Some in the property industry are mystified by WeWork’s rise, given a comparison between the more traditional high-end office market in New York City and the assets WeWork deals in. “It’s hard to quite understand,” says a New York real estate lawyer. “These buildings don’t have great air conditioning or good light. The windows leak. It’s quirky and for some reason quirky has become not only a plus, but a requirement.”

Neumann says that beyond the aesthetic, WeWork connects companies with each other, cultivating a “physical social network”. Members post jobs and events on the company app and WeWork offices hold start-up pitch nights.

“The pitch seems to be: come work here and you’ll be with all these really good-looking young people that will help you do deals,” says John Lutzius, a managing director at real estate investment researchers Green Street Advisors.

WeWork is betting that its model will find success in more and more high-tech cities globally. The company has big plans for Europe, where it has already opened locations in London in the past year. Berlin and Paris are on its horizon.

Neumann says London will soon compete with New York as a prime WeWork hub, with 14 locations expected by the end of the year. “We know New York is our biggest city now. We don’t know that London is not our biggest city two years down the road,” he says.

WeWork’s London Moorgate location, with more than 150,000 sq ft, is now one of the largest co-working spaces in the UK, added to which, says Neumann, a fan of north African and Middle Eastern cooking, it is the kind of cosmopolitan area where you can get a “really awesome shakshuka”.

WeWork has also expanded its customer base beyond small start-ups, to large companies including American Express, GE and Blablacar. It is moving into the residential market with WeLive and its community-oriented “co-living” apartments. The first WeLive apartment complex opened in New York this year.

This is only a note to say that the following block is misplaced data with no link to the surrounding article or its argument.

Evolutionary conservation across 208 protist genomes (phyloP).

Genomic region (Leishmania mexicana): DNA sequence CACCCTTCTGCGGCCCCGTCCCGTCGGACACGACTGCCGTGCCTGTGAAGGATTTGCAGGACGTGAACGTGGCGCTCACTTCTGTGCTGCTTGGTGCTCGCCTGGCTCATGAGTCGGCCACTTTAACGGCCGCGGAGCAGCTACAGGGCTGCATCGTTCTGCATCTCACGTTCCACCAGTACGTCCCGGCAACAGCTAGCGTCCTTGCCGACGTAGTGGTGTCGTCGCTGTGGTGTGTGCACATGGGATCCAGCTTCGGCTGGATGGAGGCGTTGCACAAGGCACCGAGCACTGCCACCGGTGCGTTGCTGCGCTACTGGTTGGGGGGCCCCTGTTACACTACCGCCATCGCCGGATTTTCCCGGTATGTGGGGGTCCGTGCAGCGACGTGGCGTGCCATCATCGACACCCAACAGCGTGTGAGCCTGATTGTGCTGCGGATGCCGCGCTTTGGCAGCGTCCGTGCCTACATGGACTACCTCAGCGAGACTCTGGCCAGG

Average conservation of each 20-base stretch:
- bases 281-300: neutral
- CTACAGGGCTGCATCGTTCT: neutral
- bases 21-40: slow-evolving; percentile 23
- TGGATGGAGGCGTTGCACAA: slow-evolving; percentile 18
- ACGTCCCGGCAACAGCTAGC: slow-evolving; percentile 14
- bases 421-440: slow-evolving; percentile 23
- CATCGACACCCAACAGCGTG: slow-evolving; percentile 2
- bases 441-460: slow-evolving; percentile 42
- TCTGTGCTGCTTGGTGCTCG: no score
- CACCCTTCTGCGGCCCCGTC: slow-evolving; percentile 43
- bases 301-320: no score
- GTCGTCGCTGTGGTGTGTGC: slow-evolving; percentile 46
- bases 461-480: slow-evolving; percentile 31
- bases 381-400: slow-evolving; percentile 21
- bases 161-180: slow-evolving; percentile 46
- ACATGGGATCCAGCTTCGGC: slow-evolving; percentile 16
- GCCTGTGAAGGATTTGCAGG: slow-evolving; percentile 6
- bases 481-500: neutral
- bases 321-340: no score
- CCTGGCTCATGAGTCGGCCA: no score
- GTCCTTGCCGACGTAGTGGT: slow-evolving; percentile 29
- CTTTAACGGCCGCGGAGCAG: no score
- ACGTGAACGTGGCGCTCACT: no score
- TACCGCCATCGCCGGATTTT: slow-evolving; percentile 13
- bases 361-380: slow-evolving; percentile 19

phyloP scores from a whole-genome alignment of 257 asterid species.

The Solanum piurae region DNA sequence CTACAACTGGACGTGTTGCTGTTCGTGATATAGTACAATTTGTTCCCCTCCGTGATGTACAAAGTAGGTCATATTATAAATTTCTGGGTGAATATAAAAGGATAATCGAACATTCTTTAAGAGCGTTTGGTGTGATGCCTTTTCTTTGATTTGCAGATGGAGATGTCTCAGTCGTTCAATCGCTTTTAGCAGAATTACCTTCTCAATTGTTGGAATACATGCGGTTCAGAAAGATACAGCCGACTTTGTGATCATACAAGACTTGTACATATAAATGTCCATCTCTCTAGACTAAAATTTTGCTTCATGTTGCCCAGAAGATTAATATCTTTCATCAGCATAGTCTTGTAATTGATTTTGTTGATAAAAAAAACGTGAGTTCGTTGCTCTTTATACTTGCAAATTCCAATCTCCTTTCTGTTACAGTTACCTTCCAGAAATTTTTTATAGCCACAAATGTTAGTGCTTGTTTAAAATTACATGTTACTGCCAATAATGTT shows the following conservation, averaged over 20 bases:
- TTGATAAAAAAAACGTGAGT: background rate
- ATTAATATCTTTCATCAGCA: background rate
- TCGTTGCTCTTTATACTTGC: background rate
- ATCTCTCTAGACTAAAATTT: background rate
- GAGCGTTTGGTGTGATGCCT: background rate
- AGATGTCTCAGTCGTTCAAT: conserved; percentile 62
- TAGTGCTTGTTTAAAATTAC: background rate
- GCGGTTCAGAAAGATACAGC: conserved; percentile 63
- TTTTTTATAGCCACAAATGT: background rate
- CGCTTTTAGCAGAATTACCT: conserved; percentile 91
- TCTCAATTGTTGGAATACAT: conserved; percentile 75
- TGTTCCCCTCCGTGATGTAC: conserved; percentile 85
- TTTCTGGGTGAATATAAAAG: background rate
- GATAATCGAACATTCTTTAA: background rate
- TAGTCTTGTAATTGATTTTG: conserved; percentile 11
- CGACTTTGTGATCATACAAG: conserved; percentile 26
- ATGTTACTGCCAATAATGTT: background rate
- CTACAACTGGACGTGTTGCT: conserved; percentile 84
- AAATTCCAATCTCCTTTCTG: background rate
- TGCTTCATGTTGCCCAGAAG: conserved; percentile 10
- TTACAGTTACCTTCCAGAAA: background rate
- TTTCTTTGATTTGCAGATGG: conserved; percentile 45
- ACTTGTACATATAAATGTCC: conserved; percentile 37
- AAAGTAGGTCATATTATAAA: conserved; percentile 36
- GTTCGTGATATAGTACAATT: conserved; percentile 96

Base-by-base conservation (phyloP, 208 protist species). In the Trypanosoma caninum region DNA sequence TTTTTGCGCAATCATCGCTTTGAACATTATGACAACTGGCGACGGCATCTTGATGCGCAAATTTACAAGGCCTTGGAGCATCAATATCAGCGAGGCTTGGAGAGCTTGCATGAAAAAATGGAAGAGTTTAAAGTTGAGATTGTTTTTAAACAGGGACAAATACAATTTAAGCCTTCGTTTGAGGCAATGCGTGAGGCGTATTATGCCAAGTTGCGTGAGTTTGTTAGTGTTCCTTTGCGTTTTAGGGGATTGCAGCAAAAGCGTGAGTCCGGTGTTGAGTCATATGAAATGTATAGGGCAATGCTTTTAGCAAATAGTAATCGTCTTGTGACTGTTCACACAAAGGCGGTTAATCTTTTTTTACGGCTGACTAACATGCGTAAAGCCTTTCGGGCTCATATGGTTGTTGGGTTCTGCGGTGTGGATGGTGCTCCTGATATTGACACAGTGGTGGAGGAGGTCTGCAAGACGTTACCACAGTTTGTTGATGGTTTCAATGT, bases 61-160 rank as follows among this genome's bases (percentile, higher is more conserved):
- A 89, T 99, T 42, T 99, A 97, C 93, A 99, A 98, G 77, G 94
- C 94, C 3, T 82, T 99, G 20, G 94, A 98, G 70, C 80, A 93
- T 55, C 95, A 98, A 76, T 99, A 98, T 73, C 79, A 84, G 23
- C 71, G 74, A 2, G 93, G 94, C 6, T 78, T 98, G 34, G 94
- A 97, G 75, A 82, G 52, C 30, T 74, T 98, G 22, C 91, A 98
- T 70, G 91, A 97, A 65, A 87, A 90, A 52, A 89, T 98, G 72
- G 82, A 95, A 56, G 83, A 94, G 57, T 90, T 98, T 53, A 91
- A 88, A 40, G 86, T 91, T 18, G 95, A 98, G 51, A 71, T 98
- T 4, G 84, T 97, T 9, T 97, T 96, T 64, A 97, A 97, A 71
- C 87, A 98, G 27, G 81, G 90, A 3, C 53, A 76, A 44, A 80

© Martin O’Neill

The world has changed dramatically since WeWork first opened its doors. Although a fresh round of market turmoil and the crash in the oil price has raised the spectre of another global recession, property prices have recovered from the effects of 2008 and in many cities exceeded the subprime peak level. Hence it is not easy to find the more affordable older buildings that WeWork leased in its early days.

WeWork has combated rising rents by securing preferential lease terms from landlords as an anchor tenant in buildings that it occupies. Adding WeWork to a building brings “above market energy incentives”, says Neumann, which is to say its presence attracts other tenants to the location.

Even so, WeWork’s structure is intrinsically risky. It takes out long leases of at least 10 years, but its own customers are on monthly contracts. Regus, its main rival in office space rentals, grew rapidly during the last dotcom boom, but filed for Chapter 11 bankruptcy in 2003 after the bubble popped and its tech clients pulled out.

Neumann admits that some of WeWork’s customers “will have issues” if the economy sours, but adds that property prices are likely to fall in a downturn, which cuts WeWork’s costs: “I promise you that whatever landlords are willing to give us today, they will give us a lot more.” He says he has already seen lease prices dive in the past six months, as the Federal Reserve raised interest rates and stock markets faltered.

Some market observers have questioned whether WeWork’s rapid rise is another sign of a tech bubble brewing around hyped young companies with soaring valuations. Internal documents obtained by The Information, a news site, showed WeWork had $4m in profits on $75m in sales in 2014. WeWork projected profits to grow to more than $900m on sales of $3bn by 2018, the documents showed.

Despite these lofty expectations, Neumann says he does not take uncalculated risks. The company does its research, he insists. “We know the demand is there.”